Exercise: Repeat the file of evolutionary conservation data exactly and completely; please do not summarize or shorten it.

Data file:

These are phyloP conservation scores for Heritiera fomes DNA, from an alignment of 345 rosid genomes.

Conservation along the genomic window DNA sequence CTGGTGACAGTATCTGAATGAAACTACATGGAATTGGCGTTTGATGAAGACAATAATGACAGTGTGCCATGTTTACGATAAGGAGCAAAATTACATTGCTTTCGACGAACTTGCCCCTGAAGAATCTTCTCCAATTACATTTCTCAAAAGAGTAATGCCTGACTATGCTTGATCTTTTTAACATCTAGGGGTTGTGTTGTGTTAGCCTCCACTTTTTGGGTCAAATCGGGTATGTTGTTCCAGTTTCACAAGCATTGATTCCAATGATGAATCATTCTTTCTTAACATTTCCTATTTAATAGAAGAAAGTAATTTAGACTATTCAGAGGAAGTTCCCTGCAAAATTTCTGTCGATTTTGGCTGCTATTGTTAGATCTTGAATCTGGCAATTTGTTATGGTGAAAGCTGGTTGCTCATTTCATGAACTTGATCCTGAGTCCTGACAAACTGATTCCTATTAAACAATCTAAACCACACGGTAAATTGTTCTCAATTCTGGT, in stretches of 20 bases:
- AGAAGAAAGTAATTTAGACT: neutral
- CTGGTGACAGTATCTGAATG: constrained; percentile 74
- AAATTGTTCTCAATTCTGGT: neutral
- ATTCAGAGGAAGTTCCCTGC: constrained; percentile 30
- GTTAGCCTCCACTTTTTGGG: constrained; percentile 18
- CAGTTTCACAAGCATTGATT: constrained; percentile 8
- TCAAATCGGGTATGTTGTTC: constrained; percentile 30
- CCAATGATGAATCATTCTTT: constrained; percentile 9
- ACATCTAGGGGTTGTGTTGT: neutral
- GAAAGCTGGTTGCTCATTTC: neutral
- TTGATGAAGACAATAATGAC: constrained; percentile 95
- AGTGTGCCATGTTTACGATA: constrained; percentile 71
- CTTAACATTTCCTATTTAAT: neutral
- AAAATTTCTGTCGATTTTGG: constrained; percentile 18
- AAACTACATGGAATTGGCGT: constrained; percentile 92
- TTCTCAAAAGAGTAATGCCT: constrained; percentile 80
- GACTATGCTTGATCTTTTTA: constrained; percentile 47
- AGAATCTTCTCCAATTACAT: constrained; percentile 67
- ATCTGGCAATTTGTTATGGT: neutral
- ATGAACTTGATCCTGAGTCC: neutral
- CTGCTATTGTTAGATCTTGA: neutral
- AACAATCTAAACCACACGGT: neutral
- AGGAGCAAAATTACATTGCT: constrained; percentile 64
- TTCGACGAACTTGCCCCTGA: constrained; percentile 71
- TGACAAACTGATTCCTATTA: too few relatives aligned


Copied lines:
These are phyloP conservation scores for Heritiera fomes DNA, from an alignment of 345 rosid genomes.

Conservation along the genomic window DNA sequence CTGGTGACAGTATCTGAATGAAACTACATGGAATTGGCGTTTGATGAAGACAATAATGACAGTGTGCCATGTTTACGATAAGGAGCAAAATTACATTGCTTTCGACGAACTTGCCCCTGAAGAATCTTCTCCAATTACATTTCTCAAAAGAGTAATGCCTGACTATGCTTGATCTTTTTAACATCTAGGGGTTGTGTTGTGTTAGCCTCCACTTTTTGGGTCAAATCGGGTATGTTGTTCCAGTTTCACAAGCATTGATTCCAATGATGAATCATTCTTTCTTAACATTTCCTATTTAATAGAAGAAAGTAATTTAGACTATTCAGAGGAAGTTCCCTGCAAAATTTCTGTCGATTTTGGCTGCTATTGTTAGATCTTGAATCTGGCAATTTGTTATGGTGAAAGCTGGTTGCTCATTTCATGAACTTGATCCTGAGTCCTGACAAACTGATTCCTATTAAACAATCTAAACCACACGGTAAATTGTTCTCAATTCTGGT, in stretches of 20 bases:
- AGAAGAAAGTAATTTAGACT: neutral
- CTGGTGACAGTATCTGAATG: constrained; percentile 74
- AAATTGTTCTCAATTCTGGT: neutral
- ATTCAGAGGAAGTTCCCTGC: constrained; percentile 30
- GTTAGCCTCCACTTTTTGGG: constrained; percentile 18
- CAGTTTCACAAGCATTGATT: constrained; percentile 8
- TCAAATCGGGTATGTTGTTC: constrained; percentile 30
- CCAATGATGAATCATTCTTT: constrained; percentile 9
- ACATCTAGGGGTTGTGTTGT: neutral
- GAAAGCTGGTTGCTCATTTC: neutral
- TTGATGAAGACAATAATGAC: constrained; percentile 95
- AGTGTGCCATGTTTACGATA: constrained; percentile 71
- CTTAACATTTCCTATTTAAT: neutral
- AAAATTTCTGTCGATTTTGG: constrained; percentile 18
- AAACTACATGGAATTGGCGT: constrained; percentile 92
- TTCTCAAAAGAGTAATGCCT: constrained; percentile 80
- GACTATGCTTGATCTTTTTA: constrained; percentile 47
- AGAATCTTCTCCAATTACAT: constrained; percentile 67
- ATCTGGCAATTTGTTATGGT: neutral
- ATGAACTTGATCCTGAGTCC: neutral
- CTGCTATTGTTAGATCTTGA: neutral
- AACAATCTAAACCACACGGT: neutral
- AGGAGCAAAATTACATTGCT: constrained; percentile 64
- TTCGACGAACTTGCCCCTGA: constrained; percentile 71
- TGACAAACTGATTCCTATTA: too few relatives aligned